PROPOSALS from the International Monetary Fund (IMF) for the imposition of new taxes, increase in tax rates and the re-introduction of some old ‘nuisance’ taxes have been met with stiff opposition from analysts, and labour unions among other stakeholders.
There are fears implementation of the proposals would increase the tax burden on Ghanaian workers and businesses.
The Fund in a report published in December 2019 recommended measures to increase government revenue from domestic sources, saying “new taxes could yield 0.25 percent of GDP, while compliance could bring around 0.5 percent of GDP.”
The report advised the re-introduction of the infamous 17.5 per cent Value Added Tax (VAT) on financial services, an increase in the Communication Service Tax (CST) from 9 to 12 percent; the expansion of the national fiscal stabilization levy on all firms; the minimum chargeable income; and the reintroduction of the high-income tax rate of 35 percent.
The Fund further urged tax authorities to review the import duty benchmark which it said “has not generated the expected increase in imports through trade diversion to Ghana ports.”
ICU rejects proposals
General Secretary of the Industrial and Commercial Workers Union (ICU), Mr Solomon Kotei described the proposals as misplaced and urged government to ignore them.
Mr Kotei said, “we’ll be extremely shocked and surprised should government agree to implement those tax measures; we reject them outright and they should not see the light of day .”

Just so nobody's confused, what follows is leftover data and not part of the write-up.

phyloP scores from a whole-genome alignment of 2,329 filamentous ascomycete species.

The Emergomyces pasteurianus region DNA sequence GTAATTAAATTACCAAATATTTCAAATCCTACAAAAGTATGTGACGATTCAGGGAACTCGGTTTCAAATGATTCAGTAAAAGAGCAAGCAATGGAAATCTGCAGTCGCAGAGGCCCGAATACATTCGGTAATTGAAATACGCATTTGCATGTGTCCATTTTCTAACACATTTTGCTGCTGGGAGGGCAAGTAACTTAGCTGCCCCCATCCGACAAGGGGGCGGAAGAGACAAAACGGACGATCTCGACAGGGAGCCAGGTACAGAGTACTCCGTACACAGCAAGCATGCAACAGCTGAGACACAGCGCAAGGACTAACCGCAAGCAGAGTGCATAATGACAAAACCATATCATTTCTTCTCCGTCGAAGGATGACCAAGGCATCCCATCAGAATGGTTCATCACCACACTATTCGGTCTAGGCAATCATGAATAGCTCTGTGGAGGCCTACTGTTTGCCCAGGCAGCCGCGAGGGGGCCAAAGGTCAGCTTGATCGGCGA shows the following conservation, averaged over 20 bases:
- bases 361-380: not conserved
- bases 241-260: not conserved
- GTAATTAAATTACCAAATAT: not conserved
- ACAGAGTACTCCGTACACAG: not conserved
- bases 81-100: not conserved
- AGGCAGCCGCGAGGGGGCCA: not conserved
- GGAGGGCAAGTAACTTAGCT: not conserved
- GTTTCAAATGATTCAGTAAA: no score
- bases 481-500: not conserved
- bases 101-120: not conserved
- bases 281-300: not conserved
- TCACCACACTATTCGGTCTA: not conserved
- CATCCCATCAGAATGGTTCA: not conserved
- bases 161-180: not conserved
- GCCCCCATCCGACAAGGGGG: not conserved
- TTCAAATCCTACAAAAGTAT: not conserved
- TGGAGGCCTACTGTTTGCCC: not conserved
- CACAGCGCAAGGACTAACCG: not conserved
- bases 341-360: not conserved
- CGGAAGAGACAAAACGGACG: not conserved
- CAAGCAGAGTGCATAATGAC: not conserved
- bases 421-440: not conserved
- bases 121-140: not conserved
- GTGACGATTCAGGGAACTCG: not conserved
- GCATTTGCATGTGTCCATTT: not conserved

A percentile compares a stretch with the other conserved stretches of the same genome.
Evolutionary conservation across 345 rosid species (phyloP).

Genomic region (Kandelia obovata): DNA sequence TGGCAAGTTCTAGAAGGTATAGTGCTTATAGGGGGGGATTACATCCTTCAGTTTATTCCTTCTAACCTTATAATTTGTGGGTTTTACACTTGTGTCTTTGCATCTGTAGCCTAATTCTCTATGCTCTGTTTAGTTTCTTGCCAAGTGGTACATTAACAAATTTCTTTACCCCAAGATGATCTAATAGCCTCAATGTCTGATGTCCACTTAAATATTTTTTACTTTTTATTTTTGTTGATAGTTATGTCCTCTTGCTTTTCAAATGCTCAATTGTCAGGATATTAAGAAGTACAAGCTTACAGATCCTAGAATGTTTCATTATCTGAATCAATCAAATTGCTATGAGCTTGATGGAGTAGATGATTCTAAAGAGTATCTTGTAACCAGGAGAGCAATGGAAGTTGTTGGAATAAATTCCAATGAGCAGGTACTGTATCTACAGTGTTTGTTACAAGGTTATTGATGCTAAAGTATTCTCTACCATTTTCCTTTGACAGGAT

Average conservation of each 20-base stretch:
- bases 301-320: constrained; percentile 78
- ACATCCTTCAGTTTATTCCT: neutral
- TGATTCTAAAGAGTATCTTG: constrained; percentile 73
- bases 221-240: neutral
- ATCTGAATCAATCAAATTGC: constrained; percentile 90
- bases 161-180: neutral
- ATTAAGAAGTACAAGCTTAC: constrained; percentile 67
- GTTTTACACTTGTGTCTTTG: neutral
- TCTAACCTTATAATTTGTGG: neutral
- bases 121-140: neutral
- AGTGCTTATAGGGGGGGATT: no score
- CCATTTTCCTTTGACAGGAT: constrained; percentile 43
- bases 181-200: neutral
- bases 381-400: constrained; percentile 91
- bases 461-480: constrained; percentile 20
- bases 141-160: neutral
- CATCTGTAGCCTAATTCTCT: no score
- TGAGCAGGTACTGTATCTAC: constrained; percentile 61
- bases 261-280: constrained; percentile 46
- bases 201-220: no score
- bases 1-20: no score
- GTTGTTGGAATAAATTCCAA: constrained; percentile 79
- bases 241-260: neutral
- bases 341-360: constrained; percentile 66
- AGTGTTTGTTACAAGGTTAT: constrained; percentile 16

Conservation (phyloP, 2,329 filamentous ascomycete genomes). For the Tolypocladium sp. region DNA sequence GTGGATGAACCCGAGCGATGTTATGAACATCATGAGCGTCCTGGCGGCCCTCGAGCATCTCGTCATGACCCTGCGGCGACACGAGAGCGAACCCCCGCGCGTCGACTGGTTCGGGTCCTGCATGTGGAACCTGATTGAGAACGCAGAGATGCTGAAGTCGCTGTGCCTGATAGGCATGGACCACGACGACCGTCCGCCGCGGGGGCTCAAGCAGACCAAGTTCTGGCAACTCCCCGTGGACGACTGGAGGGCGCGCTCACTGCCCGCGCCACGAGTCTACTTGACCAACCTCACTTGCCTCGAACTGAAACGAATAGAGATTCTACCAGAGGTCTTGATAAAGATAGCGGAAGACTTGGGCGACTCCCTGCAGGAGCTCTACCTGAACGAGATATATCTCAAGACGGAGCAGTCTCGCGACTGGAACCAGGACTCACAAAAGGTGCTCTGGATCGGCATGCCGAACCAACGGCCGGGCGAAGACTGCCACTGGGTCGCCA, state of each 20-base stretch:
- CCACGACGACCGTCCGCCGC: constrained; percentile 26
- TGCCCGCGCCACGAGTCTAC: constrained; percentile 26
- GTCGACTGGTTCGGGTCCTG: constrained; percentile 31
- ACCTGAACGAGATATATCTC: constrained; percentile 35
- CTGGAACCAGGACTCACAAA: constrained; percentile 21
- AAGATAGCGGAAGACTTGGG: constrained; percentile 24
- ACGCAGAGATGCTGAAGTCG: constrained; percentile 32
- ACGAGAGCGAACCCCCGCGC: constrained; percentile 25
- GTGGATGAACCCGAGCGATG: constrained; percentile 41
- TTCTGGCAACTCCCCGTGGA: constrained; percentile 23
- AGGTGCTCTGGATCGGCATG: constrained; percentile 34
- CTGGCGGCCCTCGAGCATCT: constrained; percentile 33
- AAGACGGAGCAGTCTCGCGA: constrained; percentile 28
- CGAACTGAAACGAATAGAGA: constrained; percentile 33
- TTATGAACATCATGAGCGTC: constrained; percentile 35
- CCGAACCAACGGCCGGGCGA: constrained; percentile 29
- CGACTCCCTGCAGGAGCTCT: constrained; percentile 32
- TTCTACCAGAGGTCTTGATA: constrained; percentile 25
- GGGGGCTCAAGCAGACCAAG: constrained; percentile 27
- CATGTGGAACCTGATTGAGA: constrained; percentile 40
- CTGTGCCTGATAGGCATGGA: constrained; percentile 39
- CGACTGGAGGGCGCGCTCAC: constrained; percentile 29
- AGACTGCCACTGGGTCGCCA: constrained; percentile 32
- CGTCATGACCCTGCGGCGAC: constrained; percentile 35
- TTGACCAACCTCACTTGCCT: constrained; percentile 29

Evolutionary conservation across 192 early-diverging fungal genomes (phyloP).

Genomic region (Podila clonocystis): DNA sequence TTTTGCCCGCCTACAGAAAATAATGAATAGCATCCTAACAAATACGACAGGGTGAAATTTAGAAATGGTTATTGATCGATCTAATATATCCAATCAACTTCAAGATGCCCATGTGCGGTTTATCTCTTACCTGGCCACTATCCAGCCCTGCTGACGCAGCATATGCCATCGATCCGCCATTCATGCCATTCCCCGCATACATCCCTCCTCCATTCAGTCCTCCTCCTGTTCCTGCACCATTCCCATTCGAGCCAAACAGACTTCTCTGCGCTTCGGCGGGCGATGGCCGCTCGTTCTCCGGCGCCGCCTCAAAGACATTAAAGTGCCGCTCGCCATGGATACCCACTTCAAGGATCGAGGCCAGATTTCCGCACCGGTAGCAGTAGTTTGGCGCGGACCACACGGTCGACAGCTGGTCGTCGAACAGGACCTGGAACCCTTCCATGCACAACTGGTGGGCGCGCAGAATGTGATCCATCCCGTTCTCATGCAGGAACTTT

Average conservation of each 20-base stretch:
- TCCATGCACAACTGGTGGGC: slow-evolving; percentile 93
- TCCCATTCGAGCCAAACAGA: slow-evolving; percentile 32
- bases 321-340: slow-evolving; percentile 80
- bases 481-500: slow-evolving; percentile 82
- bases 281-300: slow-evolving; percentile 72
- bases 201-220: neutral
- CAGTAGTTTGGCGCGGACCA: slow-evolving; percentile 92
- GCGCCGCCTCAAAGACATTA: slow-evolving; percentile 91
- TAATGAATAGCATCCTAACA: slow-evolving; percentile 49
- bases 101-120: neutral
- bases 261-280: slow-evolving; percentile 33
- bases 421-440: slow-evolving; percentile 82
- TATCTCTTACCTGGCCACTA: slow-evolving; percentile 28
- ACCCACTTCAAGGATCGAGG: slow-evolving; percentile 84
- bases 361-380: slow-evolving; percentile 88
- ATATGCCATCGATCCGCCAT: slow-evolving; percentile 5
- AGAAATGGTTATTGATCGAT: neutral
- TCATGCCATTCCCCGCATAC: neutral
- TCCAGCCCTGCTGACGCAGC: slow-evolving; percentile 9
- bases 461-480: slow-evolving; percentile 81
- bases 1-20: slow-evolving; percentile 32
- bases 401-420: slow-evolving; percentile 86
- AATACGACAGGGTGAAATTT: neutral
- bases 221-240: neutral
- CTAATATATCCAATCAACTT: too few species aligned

“Any attempt by government to heed the advice of the IMF to increase and restore nuisance taxes, would spell doom for Ghanaians and Ghanaian businesses; it will amount to double standards for a government which came into office promising to focus on production and not taxation,” the ICU Boss told this reporter.
While admitting the need for managers of the economy to increase the tax effort, on the back of the country’s high debt distress levels, Economist Kweku Arthur-Annobil maintains government should not heed to the recommendations of the IMF, “as they only seek to address the problem in the short-term but don’t address the core difficulties, we have with our tax system.”
According to him, a reintroduction of VAT on financial services will have the same insignificant effect as it did previously and affect financial transactions.
Adding another 3 per cent to the CST within a year of the increase to 9 per cent will only make things worse.
Mr Arthur-Annobil described as hasty the Fund’s call for a review of benchmark values of imports, saying “the policy should be given some more time before any review is made.”
Source: Isaac AIDOO,thefinderonline.com